I read a lot, and the people around me are used to seeing a new book in my hand every day or couple of days. Naturally, they ask me what I'm reading, usually in a way that implies I should divulge more than just the title and the author, which are plainly visible on the cover. How do I respond when I'm reading something so sublime and transcendental as Foucault's Pendulum? It defies ordinary description of plot, because Umberto Eco has again unified his narrative with his themes and characters to create a complex masterpiece. Even the hook on the back of my paperback edition doesn't do it justice.

At its core, Foucault's Pendulum is a fable about conspiracies. It is a cautionary tale that demonstrates what happens when people begin to believe in conspiracy theories; lending credence lends life, which can have unfortunate consequences for everyone involved. The main characters begin as sceptics, working for a publishing house that's allied with a vanity press, who begin constructing a fictitious Plan by connecting seemingly-disparate historical facts. When organizations and individuals begin showing up seeming to be acting in accordance with this Plan, however, our protagonists realize that if you make up a Plan, even a false one, someone might try to execute it.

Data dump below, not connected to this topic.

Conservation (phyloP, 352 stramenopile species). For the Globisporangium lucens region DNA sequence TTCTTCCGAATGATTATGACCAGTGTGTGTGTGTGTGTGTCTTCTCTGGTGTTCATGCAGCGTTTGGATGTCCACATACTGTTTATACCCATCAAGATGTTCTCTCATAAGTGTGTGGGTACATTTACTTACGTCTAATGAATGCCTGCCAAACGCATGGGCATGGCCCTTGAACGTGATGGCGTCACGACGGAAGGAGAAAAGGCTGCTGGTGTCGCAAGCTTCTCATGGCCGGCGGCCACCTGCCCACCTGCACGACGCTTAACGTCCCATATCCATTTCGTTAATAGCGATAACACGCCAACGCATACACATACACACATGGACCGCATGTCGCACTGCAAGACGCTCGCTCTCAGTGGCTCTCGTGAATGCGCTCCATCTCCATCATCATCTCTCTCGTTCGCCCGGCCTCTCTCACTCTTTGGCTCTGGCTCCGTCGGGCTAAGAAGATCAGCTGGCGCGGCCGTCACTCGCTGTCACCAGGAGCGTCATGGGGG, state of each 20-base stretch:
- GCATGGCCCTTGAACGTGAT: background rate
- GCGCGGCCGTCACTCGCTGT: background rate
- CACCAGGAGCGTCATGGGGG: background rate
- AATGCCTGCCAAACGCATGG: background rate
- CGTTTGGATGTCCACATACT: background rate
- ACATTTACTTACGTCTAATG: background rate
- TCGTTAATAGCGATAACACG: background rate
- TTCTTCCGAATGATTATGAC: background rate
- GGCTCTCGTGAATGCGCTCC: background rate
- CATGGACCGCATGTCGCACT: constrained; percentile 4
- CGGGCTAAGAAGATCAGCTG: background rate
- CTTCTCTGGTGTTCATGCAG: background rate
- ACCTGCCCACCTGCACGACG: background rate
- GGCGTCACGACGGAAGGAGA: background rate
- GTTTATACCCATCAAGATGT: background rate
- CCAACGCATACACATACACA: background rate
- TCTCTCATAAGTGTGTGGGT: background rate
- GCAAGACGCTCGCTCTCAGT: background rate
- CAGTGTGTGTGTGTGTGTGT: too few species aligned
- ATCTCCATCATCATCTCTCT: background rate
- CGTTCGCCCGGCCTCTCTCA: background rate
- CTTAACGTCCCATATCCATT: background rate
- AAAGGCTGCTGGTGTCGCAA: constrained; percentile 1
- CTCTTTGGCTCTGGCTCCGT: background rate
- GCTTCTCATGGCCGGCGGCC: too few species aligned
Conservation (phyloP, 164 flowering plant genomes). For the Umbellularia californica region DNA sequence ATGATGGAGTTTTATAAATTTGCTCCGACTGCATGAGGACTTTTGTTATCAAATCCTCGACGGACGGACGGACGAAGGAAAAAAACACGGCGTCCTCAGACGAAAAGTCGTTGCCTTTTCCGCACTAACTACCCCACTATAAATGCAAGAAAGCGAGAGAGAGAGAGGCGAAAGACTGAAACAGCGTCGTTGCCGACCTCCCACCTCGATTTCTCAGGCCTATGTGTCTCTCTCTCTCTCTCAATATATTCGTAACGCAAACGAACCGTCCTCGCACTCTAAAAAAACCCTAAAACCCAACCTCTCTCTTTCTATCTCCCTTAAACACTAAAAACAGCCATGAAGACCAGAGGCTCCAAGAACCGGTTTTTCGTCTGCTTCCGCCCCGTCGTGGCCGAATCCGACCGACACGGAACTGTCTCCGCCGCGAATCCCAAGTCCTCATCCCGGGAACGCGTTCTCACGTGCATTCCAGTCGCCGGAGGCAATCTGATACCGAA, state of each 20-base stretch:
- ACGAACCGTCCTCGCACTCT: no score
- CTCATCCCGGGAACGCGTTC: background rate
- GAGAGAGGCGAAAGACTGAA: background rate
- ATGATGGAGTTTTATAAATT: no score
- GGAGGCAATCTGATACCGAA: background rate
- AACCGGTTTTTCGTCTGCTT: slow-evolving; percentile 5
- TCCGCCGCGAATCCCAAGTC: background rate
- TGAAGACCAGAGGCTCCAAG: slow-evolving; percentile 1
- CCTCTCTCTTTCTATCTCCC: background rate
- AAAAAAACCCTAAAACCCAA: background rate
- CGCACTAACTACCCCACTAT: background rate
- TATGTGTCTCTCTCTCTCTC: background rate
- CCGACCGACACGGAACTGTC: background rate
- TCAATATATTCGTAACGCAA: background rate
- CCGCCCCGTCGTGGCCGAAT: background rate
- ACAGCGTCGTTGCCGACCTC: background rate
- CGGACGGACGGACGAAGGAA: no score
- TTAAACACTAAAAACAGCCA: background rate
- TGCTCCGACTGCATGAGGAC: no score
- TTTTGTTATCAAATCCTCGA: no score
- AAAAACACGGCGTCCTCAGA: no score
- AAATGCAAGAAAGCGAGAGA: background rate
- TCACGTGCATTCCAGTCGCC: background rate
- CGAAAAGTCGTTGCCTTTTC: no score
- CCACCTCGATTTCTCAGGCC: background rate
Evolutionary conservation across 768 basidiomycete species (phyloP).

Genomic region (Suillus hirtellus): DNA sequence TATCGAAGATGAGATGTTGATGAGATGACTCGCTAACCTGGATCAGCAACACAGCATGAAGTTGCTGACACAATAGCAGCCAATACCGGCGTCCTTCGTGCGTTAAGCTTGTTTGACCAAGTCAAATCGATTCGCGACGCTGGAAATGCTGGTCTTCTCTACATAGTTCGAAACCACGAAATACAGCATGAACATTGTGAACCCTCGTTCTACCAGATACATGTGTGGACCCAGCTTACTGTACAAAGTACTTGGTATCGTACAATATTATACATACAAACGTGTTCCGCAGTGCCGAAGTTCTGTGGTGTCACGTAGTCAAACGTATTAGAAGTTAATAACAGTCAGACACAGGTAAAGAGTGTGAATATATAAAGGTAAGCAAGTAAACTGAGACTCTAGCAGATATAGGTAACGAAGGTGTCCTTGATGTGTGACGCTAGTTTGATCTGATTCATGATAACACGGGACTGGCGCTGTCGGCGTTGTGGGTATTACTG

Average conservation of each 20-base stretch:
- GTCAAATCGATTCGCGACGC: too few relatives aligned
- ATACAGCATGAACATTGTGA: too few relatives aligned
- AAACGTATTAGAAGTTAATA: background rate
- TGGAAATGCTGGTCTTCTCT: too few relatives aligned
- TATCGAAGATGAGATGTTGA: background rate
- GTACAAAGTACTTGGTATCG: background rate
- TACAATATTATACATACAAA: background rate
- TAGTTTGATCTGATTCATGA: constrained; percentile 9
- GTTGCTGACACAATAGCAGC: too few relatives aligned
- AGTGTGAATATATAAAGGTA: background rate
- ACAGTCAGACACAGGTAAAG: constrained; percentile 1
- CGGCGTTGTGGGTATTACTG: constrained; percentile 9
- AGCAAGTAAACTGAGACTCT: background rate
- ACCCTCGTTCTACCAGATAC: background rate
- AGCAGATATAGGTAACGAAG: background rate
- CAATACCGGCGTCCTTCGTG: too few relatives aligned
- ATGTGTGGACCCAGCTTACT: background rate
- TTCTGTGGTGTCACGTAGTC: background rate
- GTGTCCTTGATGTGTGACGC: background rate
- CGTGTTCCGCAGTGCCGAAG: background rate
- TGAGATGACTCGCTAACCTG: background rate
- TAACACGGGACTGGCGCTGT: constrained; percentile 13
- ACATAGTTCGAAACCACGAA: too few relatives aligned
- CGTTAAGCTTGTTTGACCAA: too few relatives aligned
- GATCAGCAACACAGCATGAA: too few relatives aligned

This book is not about conspiracy theories though. It has been compared to The Da Vinci Code, and of course there are similarities; both books deal with Templar mythology, for instance. Foucault's Pendulum is so much more though. It isn't a mystery about a conspiracy theory; it's a mystery that looks into the effects of conspiracy theories on otherwise rational, scholarly people. The narrative parallels the characters' journey in its own structure, beginning with a strong foundation in logical principles and eventually transforming into a very spiritual, emotional text.